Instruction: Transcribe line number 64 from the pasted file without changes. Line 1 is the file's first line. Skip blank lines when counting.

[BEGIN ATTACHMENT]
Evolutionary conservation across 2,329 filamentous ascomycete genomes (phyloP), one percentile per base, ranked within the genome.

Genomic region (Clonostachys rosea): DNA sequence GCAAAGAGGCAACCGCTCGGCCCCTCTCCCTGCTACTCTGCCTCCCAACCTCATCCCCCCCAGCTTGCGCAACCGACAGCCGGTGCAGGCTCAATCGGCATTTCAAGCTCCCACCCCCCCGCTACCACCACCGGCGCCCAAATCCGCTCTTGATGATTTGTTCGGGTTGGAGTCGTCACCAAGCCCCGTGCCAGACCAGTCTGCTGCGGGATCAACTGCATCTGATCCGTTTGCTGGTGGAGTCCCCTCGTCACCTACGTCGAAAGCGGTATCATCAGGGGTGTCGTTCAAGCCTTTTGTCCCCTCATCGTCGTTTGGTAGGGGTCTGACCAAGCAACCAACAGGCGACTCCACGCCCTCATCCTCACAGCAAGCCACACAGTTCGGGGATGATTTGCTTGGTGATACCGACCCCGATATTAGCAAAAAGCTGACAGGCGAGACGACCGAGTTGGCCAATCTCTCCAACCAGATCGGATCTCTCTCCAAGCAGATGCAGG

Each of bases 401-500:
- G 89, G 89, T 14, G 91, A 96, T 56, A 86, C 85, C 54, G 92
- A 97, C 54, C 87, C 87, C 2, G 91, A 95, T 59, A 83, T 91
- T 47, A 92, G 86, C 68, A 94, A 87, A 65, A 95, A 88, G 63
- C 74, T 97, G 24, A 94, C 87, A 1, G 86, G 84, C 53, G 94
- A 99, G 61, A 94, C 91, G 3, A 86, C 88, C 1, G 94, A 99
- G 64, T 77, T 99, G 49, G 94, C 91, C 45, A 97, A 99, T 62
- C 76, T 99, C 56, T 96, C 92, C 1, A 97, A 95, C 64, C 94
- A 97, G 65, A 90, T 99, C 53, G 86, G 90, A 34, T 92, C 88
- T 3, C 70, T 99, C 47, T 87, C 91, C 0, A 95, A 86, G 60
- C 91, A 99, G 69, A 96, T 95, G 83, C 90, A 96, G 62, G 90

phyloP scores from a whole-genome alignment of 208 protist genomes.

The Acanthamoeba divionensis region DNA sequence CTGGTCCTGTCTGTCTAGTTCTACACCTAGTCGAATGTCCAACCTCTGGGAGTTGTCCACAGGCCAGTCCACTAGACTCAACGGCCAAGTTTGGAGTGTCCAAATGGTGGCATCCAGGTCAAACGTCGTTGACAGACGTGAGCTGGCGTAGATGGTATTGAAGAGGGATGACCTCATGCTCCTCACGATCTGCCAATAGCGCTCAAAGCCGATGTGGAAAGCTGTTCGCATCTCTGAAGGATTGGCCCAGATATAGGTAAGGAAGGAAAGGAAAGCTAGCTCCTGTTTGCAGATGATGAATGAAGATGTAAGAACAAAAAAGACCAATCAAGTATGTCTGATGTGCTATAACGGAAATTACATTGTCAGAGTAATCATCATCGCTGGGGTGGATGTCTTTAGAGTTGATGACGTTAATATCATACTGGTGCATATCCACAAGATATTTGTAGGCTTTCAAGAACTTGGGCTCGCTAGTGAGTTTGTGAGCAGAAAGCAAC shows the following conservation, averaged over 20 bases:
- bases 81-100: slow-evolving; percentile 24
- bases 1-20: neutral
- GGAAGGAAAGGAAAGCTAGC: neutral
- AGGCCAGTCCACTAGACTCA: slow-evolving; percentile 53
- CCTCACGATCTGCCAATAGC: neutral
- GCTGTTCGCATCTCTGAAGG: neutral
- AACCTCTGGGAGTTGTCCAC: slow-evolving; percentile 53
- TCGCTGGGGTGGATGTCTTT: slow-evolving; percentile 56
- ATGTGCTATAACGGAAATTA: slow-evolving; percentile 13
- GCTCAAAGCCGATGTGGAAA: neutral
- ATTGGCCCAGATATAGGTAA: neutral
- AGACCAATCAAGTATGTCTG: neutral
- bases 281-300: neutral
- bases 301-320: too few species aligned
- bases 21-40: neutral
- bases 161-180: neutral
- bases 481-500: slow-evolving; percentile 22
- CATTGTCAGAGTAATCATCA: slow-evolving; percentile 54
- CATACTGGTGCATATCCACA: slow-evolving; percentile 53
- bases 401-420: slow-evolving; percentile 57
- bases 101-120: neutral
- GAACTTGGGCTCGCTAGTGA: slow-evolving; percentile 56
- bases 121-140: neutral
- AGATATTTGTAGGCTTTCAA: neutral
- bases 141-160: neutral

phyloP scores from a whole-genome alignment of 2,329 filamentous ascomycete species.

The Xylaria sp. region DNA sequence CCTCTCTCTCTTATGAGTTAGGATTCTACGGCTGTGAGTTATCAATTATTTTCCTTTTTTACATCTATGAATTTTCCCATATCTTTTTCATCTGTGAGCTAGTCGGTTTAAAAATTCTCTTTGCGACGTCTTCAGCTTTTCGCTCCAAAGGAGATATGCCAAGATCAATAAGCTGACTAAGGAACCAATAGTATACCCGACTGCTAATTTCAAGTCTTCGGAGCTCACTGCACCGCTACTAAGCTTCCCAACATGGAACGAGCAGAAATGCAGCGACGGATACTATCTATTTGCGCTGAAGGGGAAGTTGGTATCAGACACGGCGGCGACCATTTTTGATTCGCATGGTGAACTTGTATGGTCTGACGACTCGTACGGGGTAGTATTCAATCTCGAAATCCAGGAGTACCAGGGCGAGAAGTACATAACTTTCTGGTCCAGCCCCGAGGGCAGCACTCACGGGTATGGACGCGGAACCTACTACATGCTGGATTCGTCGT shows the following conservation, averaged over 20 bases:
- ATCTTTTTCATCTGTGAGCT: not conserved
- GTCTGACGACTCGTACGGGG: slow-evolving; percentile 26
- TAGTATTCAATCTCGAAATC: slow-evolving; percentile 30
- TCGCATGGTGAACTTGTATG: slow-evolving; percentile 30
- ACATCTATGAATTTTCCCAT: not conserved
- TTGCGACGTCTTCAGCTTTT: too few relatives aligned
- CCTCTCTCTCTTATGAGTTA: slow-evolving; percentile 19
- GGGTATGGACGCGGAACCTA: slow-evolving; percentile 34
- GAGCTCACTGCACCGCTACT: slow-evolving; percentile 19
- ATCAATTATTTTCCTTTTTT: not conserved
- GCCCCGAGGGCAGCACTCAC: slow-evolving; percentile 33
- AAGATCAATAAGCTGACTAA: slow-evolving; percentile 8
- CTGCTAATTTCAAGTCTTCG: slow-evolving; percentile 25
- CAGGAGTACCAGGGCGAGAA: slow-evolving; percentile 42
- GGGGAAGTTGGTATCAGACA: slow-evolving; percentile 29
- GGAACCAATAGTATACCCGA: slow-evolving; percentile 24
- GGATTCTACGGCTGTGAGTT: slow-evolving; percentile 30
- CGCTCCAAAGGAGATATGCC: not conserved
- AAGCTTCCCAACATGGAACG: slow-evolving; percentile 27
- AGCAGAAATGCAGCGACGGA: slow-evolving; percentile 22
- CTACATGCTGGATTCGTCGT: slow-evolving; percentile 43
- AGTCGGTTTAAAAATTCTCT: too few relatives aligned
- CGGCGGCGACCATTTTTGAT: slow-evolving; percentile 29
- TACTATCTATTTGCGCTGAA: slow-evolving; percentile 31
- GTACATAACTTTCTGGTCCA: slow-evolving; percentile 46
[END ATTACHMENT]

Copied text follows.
- AGTCGGTTTAAAAATTCTCT: too few relatives aligned